A little-reported data breach at a marketing email service owned by Intuit is raising concerns about security protocols at its better-known properties such as TurboTax, QuickBooks and Credit Karma, The Post has learned.

Intuit, a sprawling, publicly traded business-software empire with a market capitalization of $110 billion, admitted last week that 133 accounts using its MailChimp site were hacked. The company did not say who was responsible.

While the number of breached accounts is relatively small, many were used by customers who run businesses with hundreds of thousands or even millions of emails on their rosters, according to sources.

Last March, MailChimp confirmed hackers gained access to information on 102 of its customer accounts. A month later, Intuit was slapped with a class-action suit from customers of crypto wallet Trezor — a company that used MailChimp.

Trezor customers in the pending suit — including one man who says he lost $87,000 — claim Intuit did not use “adequate and reasonable measures to ensure that its data systems were protected.”

Late last month, reports surfaced that several key email services including MailChimp could be at risk as part of a bigger cybersecurity attack. MailChimp, according to a post on the company’s website, said it did not detect any problems until Jan. 11.

Customers complained they were alerted the next day that their accounts had been compromised but said MailChimp allegedly gave them no tools to respond to the data breach and didn’t even provide a phone number to call.

“Intuit’s business is all about data security… what’s going on here?,” one infuriated marketing executive who’s email list had been compromised told The Post. “This is a huge black eye for Intuit because you’re going to question their entire system.”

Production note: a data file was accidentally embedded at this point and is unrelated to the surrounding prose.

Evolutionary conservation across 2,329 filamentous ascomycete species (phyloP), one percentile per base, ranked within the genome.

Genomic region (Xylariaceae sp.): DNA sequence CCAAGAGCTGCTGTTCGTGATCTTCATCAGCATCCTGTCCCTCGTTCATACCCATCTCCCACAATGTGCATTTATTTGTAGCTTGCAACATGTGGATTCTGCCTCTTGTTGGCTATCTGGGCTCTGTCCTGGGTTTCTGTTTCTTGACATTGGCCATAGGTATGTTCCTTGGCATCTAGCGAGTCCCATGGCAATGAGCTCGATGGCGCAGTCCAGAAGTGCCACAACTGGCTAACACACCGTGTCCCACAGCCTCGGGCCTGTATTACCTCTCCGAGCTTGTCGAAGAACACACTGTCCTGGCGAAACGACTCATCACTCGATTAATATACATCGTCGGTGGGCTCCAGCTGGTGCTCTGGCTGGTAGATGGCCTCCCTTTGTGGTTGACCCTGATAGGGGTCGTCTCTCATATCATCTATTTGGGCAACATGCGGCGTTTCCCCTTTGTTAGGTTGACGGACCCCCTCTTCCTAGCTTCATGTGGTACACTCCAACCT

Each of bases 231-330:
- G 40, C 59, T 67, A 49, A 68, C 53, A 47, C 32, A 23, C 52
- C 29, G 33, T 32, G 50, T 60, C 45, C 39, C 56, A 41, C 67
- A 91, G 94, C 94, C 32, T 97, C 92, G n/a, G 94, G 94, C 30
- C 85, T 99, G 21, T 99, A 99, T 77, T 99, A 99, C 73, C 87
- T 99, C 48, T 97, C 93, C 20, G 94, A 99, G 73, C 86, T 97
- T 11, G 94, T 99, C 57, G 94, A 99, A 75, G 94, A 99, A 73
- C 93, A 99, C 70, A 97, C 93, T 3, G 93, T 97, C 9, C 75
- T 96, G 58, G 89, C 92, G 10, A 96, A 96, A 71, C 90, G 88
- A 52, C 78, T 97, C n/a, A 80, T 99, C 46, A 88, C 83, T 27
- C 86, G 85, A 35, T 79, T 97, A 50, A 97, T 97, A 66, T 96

Intuit did not respond to The Post’s request for comment Tuesday.

Legal experts fear the hack could signal bigger problems at other Intuit companies.

“While MailChimp might be considered a boring, sleepy company, it is part of the portfolio of Intuit,” former SEC enforcement attorney Ron Geffner told The Post. “Have they implemented the same policies and procedures at all portfolio companies? Is it a back door into the parent company?”

“Is this isolated or indicative of other problems the company faces with regard to cybersecurity?”

In 2021, TurboTax revealed hackers had accessed some of customers’ financial and personal information. The company said at the time it was not a “systemic data breach of Intuit.”

“An isolated incident raises fewer questions,” Geffner adds. “Multiple failures begs the question of whether it was due to a failure of the company and have the same failures resulted in multiple breaches.”

MailChimp could also be on the hook for millions in fines from regulatory bodies including the Consumer Financial Protection Bureau, the Federal Trade Commission and multiple states after customers data was compromised, attorneys told The Post.

MailChimp will have to prove to regulators it provided adequate protections for customer data. Even if MailChimp did provide adequate customer protection laws, it will likely have to compensate customers and their clients for lost time and money dealing with the security breach, experts said.


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